Eventually Twenty-One: Letter to My Mother
Mummy, I am afraid of twenty-two
The age is creeping up from under my bed
And the months have turned into shadows and climbed the walls
And draw nearer in swarms to my creaking bed
Like a ghastly velvet curtain while
All that I haven’t accomplished sit
On my neck
Chirping loud as a conscience: two-two and two-two.
Mummy, what did you do at twenty-two?
The age stands before me like a giant steel hurdle
And I am the little ant
Trapped in-between a racehorse and his shoe
Shaken stiff into a void
As hooves dig-dig, dig-dig ahead of me
Twenty-two is a barricade.
What does one do at twenty-two?
I suppose life begins at twenty-two
And I’m supposed to wear a suit,
A tie and a smart shirt
And wander the Earth
In carbon-monoxide shoes,
Or brute black boots
Killing the Earth
And you’d still love me.
Mummy, I could shake up the world
And you would still stand firmly at my side
Asking: “what will you do come twenty-two?”
Mummy, I don’t want to talk about numbers or the year
I want to talk about you;
How you like colours, mauve, carmine and blue;
How I’ve always wanted to steal a rainbow
And hand it over to you
On a string and watch you run
And caper with your new giant kite.
Your laughter takes me to my favourite place in this world;
My favourite place is the age of five:
“Masquerade from Calabar!” cry the children.
I’m out in the open,
My skin glistens, concrete with calamine,
The sun swells on my snowy white forehead
Stiff eyelashes curtain my eyes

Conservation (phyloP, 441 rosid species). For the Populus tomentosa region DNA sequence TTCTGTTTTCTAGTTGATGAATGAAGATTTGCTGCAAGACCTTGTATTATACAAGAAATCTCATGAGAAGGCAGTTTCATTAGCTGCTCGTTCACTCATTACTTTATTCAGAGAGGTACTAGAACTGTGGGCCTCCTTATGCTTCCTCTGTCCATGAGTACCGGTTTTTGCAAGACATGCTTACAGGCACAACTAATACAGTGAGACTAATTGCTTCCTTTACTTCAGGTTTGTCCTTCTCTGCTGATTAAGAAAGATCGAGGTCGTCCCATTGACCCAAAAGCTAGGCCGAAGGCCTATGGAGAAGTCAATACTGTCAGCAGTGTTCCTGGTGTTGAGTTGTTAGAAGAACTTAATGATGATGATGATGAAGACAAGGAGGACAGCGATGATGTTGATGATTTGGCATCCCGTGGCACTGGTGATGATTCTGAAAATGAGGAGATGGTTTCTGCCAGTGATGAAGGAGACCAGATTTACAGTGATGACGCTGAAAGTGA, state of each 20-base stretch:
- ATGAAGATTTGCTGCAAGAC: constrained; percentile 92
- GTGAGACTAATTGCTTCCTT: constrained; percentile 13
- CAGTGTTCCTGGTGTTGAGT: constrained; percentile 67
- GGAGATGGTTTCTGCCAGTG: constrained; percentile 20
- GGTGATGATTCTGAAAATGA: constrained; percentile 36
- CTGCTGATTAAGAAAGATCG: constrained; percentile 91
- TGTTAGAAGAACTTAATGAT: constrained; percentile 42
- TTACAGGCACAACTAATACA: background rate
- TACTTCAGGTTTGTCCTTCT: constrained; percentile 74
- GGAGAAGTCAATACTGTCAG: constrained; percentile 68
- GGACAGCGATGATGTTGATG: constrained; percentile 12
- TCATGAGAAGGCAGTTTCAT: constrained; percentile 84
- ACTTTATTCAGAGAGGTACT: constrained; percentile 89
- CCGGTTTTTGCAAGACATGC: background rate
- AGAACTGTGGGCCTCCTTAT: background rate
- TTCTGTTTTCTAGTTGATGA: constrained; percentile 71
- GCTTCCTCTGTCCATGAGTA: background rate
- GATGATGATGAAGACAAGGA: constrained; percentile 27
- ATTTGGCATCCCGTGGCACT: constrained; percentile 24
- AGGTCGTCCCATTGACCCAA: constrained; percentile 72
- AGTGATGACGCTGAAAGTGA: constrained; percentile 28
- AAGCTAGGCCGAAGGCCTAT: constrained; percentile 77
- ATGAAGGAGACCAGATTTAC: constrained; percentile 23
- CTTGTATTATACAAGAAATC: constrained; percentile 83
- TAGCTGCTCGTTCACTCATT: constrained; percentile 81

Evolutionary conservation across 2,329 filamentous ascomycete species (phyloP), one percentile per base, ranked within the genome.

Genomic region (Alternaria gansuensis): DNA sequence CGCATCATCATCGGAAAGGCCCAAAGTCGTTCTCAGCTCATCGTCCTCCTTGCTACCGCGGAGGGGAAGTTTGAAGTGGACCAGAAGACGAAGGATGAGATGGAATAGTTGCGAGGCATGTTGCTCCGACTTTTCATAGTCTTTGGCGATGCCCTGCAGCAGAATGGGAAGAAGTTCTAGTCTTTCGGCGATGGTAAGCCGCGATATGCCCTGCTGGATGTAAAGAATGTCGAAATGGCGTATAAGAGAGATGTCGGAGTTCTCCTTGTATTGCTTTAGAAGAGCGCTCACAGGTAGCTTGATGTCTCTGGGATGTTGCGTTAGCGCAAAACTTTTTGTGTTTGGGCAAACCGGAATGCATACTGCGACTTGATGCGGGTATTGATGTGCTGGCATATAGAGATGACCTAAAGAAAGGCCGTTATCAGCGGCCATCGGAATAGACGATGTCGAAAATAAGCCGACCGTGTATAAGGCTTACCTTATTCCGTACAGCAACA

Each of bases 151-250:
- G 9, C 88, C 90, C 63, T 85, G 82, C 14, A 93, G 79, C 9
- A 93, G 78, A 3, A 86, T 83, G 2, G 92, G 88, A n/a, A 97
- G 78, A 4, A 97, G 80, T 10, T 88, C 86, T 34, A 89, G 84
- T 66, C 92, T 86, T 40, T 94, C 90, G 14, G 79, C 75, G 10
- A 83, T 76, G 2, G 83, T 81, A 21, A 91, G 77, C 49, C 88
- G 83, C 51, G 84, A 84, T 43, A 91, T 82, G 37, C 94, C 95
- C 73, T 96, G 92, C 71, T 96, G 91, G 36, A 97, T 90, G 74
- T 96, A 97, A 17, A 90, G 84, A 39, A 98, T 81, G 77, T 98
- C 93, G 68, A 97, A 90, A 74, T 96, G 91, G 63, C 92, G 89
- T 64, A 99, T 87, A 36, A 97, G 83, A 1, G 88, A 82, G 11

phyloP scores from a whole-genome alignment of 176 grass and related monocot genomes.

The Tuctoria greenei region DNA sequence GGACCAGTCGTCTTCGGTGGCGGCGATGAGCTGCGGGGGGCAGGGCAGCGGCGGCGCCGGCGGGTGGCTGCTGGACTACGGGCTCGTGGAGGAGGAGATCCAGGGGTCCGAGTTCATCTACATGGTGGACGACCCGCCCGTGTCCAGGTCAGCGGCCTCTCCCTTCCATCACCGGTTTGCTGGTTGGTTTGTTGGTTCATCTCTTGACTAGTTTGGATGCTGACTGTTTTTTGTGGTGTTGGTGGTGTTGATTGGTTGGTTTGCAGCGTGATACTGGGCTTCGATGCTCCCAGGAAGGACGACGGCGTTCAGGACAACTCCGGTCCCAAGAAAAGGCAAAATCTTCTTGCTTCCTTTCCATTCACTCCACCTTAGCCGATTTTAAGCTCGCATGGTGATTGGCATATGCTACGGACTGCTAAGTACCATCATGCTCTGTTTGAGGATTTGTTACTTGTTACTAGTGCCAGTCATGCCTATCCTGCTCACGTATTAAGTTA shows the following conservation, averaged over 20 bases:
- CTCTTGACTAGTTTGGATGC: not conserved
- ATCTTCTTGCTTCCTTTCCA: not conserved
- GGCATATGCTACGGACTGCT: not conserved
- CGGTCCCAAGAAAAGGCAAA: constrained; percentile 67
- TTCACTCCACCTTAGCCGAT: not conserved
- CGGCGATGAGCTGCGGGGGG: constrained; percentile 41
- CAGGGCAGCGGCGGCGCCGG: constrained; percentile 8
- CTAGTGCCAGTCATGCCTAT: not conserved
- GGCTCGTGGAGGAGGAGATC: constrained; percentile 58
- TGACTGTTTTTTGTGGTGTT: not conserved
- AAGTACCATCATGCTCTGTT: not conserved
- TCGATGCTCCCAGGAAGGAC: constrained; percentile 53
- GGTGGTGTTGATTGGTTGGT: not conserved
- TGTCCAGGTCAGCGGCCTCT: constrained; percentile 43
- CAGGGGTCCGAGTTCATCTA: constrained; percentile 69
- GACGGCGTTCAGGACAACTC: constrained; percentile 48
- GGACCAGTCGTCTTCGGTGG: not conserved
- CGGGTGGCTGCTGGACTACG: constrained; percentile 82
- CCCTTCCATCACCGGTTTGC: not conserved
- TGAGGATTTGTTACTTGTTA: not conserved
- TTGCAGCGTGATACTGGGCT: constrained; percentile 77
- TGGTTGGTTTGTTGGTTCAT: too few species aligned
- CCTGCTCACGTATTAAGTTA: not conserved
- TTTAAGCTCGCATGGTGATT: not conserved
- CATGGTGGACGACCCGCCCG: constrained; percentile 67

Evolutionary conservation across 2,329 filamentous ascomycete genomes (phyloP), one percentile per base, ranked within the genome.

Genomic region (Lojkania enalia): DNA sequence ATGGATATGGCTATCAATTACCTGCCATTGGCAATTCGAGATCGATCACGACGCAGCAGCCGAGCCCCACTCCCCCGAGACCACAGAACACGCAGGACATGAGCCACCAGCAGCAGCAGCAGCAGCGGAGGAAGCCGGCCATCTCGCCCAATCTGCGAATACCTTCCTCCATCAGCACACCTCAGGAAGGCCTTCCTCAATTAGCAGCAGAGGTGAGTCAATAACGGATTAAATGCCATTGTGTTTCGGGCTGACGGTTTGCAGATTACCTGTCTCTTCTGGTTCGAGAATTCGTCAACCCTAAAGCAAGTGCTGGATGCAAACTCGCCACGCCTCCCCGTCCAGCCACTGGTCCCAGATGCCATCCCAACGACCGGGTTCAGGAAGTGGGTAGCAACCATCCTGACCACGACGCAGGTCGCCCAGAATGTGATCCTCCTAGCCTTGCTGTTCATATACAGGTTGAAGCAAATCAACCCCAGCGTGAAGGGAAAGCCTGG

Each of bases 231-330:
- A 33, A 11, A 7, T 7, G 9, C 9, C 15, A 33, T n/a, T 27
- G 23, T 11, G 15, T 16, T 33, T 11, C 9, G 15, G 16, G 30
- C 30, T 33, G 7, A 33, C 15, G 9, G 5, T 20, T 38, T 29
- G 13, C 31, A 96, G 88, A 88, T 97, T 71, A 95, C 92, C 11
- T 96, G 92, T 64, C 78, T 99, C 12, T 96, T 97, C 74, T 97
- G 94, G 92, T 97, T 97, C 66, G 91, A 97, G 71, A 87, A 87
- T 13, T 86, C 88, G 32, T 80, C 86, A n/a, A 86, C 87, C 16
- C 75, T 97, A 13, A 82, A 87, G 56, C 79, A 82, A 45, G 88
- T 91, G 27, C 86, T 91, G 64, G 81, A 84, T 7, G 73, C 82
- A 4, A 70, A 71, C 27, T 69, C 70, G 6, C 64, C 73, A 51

I am a china doll in Ilasamaja.
The wild, white toubab in a place called Thiès,
Polished with sweat, sweat, sweat
Hot with chicken pox,
Boiling to burst through the cocoon of childhood
To re-emerge, to bloom,
To dance in my new butterfly, honey-brown, leather skin.
I am slowly saying goodbye to twenty-one
I have tied my shoelaces and gotten on a train
A fat slug of a train
My cheek is pressed to the window
It whispers to the glass in frost white hieroglyphs.
My age is on the platform
And I’ve begun to peel away…
Mother, I’m coming to join you on the other side of twenty-two
The journey takes months but you raised a brave boy
In fact, you raised three
And from Lagos’s stone, grew two roses of daughters
For whom I shall always be a stubborn thorn of a brother
Or the third head of a three-headed bulldog
That watches over them without drooling
And so, about twenty-two,
About the encumbrance on my head
That thumbs me down like I am no more than a tack
Into a swirling pool of quicksand
Where I am to dance with earthworms
After abandoning socialism
And learning a new language
After building myself a house
And falling in love my neighbour’s wife
After pillaging the Earth
And setting course for Saturn…
Mother, what did you do about twenty-two?
I imagine you laughed and chased after colours
In that sugar sweet way only you can do.